Post-graduation Salary Information with a Master's Degree in Psychology
Depending on the type of counseling, the industry and geographical location, graduates with a master's degree in psychology can earn between $40,000 and $100,000. According to Bureau of Labor Statistics data, national mean annual salaries for psychology careers in May 2012 include (bls.gov/oes, 2013):
- Marriage and family therapists: $49,270
- Counselors, social workers, healthcare and mental health social workers: $40,920 to $54,870
- Educational, guidance, school, and vocational counselors: $56,170
- Clinical, counseling and school psychologists: $72,220
- Postsecondary psychology teachers and education administrators: $74,240 to $99,370
- Industrial-organizational psychologists: $98,800
A 2011 white paper prepared for the State University System of the Florida Board of Governors found that future employers understand the value added by psychology graduates who studied both scientific methods and human differences. The study also showed that employment for those with master's degrees provides greater opportunity to work directly in psychology-related jobs.
American Psychiatric Nurses Association, About Psychiatric Mental Health Nurses - http://www.apna.org/i4a/pages/index.cfm?pageid=3292#sthash.nx2Wnq2J.dpbs
American Psychological Association, Psychology job forecast: Partly sunny, Amy Novotney - http://www.apa.org/gradpsych/2011/03/cover-sunny.aspx
Baylor University, Research Psychology - http://www.baylor.edu/psychologyneuroscience/index.php?id=72526
Bureau of Labor Statistics, U.S. Department of Labor, Occupational Outlook Handbook, 2012-13 Edition, Community and Social Service Workers - http://www.bls.gov/ooh/Community-and-Social-Service/Social-workers.htm#tab-7
Bureau of Labor Statistics, U.S. Department of Labor, Occupational Outlook Handbook, 2012-13 Edition, School and Career Counselors - http://www.bls.gov/ooh/Community-and-Social-Service/School-and-career-counselors.htm
Bureau of Labor Statistics, U.S. Department of Labor, Occupational Outlook Handbook, 2012-13 Edition, Mental Health Counselors and Marriage and Family Therapists - http://www.bls.gov/ooh/community-and-social-service/mental-health-counselors-and-marriage-and-family-therapists.htm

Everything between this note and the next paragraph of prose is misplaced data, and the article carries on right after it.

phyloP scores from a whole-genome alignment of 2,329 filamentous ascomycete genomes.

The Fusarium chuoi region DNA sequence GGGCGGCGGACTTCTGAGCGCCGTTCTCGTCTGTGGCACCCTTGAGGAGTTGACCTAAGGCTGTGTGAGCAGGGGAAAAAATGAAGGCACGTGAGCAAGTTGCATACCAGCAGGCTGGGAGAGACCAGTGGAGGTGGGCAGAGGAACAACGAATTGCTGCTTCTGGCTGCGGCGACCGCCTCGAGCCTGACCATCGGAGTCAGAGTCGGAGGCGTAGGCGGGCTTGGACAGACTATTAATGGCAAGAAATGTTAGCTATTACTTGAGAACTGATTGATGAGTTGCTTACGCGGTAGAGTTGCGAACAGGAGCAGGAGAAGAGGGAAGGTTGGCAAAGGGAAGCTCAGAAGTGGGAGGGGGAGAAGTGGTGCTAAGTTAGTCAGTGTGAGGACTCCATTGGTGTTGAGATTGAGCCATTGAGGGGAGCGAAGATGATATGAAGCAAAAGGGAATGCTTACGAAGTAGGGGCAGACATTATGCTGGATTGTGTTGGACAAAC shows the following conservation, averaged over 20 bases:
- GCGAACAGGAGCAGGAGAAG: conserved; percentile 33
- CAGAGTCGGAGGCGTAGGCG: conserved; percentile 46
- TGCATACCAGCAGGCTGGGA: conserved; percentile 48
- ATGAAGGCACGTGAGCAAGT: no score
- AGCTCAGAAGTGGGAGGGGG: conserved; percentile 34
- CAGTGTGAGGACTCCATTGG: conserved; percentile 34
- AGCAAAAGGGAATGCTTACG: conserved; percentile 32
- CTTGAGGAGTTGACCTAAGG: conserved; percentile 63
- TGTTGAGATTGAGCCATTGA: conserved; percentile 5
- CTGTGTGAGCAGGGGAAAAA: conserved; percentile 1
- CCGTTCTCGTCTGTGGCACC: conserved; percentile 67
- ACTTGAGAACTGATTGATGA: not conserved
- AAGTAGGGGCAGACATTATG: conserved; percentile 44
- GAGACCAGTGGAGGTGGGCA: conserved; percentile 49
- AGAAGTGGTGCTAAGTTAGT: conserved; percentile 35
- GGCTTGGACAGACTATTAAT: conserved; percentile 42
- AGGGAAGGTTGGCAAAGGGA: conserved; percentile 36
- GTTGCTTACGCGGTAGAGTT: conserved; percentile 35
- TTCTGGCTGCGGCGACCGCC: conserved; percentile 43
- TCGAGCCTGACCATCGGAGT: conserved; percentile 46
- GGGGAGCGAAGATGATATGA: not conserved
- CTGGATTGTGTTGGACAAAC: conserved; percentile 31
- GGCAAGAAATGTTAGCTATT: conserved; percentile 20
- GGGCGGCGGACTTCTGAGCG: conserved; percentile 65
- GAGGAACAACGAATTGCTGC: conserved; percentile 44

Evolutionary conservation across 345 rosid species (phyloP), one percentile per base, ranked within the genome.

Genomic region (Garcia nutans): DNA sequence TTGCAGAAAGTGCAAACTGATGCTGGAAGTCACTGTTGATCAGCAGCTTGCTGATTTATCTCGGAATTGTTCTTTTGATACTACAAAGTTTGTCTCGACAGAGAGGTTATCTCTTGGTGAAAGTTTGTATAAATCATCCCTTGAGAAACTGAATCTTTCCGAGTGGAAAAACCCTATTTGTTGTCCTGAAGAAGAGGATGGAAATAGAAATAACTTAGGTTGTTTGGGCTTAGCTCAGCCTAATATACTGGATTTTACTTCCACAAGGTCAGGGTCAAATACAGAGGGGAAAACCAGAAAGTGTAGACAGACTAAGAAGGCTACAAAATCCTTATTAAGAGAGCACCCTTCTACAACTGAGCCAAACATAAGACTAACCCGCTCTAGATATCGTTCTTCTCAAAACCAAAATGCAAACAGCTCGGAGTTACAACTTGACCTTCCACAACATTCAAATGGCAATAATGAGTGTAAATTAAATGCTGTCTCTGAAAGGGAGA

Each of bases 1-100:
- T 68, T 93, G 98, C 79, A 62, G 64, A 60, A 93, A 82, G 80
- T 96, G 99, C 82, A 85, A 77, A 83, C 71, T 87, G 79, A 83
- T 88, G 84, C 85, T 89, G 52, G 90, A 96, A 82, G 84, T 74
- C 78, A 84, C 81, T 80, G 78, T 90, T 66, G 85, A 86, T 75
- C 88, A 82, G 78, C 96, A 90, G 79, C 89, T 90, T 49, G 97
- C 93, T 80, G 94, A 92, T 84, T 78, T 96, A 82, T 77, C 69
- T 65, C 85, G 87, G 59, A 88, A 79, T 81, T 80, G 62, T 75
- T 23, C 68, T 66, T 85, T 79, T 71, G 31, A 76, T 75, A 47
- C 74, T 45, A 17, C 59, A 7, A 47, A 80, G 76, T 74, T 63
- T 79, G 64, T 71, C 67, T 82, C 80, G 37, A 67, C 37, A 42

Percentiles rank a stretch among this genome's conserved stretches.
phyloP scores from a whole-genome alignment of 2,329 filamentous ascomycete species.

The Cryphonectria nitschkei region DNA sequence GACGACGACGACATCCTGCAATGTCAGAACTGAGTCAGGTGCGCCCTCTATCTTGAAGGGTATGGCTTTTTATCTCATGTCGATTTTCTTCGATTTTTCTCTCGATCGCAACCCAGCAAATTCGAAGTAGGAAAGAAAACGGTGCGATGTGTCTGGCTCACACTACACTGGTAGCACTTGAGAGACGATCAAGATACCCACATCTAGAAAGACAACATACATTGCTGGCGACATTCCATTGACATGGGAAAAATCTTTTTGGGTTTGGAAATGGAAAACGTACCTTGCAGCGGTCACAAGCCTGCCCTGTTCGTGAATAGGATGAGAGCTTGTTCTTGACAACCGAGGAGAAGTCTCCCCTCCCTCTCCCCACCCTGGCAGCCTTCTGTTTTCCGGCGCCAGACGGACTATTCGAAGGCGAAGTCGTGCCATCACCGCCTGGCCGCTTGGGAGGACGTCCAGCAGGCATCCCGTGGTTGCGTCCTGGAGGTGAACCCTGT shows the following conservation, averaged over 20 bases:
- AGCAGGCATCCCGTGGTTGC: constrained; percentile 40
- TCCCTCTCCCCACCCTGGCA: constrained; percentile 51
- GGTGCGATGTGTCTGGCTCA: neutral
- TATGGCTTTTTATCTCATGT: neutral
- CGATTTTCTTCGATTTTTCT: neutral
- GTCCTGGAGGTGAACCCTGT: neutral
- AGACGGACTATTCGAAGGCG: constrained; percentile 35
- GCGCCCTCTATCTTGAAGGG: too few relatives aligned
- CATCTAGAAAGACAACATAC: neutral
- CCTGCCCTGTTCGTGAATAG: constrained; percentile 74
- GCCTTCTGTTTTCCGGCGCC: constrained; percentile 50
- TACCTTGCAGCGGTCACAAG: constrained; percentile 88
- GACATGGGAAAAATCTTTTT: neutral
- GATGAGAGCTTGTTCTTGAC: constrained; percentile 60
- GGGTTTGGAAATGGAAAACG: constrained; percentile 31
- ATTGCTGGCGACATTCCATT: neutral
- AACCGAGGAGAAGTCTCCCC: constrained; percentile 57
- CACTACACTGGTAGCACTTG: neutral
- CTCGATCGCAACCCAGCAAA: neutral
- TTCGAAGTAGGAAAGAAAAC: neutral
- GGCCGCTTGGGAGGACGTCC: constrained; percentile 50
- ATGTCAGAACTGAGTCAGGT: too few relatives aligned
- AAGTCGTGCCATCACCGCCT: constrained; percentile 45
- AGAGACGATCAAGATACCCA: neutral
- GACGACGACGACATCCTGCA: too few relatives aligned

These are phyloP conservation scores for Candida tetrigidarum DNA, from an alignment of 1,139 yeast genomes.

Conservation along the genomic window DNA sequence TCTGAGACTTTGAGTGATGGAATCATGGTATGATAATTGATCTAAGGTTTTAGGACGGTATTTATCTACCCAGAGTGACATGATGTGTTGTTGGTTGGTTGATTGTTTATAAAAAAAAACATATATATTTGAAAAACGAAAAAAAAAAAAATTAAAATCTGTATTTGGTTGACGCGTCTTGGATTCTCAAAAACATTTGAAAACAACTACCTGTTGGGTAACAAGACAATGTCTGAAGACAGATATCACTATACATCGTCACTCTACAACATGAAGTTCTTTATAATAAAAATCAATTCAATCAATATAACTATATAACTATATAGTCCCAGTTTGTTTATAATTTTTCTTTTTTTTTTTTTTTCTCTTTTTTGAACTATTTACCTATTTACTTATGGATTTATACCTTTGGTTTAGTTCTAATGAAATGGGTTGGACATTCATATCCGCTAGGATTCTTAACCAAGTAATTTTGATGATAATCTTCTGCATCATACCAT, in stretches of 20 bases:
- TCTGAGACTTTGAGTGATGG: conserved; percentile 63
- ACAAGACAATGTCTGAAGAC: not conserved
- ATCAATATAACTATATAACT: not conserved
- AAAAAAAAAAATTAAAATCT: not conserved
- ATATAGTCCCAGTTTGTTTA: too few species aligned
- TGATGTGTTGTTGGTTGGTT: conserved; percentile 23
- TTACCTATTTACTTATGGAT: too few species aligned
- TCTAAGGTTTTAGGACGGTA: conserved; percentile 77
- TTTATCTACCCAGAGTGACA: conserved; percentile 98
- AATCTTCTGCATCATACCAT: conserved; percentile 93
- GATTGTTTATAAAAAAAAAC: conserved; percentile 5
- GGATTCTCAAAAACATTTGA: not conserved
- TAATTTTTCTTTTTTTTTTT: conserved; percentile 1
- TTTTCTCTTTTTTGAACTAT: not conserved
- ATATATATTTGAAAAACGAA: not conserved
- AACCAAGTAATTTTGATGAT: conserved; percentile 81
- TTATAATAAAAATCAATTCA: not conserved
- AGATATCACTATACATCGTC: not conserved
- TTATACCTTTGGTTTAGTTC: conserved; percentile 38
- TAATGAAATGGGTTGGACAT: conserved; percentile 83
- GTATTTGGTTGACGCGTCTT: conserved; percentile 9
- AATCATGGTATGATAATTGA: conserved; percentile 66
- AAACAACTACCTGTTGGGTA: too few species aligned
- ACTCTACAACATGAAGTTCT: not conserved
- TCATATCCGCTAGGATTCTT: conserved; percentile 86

Bureau of Labor Statistics, U.S. Department of Labor, Occupational Outlook Handbook, 2012-13 Edition, Rehabilitation Counselors - http://www.bls.gov/ooh/community-and-social-service/rehabilitation-counselors.htm
Bureau of Labor Statistics, U.S. Department of Labor, May 2012 National Occupational Employment and Wage Estimates: United States - http://www.bls.gov/oes/current/oes_nat.htm#21-0000
Bureau of Labor Statistics, U.S. Department of Labor, Occupational Outlook Handbook, 2012-13 Edition, Projections Overview - http://www.bls.gov/ooh/About/Projections-Overview.htm
Council of Graduate Departments of Psychology, Are There Too Many Psychology Majors, Jane S. Halonen, February 5, 2011 - http://www.cogdop.org/page_attachments/0000/0200/FLA_White_Paper_for_cogop_posting.pdf
George Mason University, MA in Psychology - http://psychology.gmu.edu/programs/la-ma-psyc/application
O*NET Online, Psychology Occupations - http://www.onetonline.org/find/quick?s=psychology
Sacred Heart University, Masters in Applied Psychology - http://www.sacredheart.edu/academics/collegeofartssciences/academicdepartments/psychology/mastersinappliedpsychology/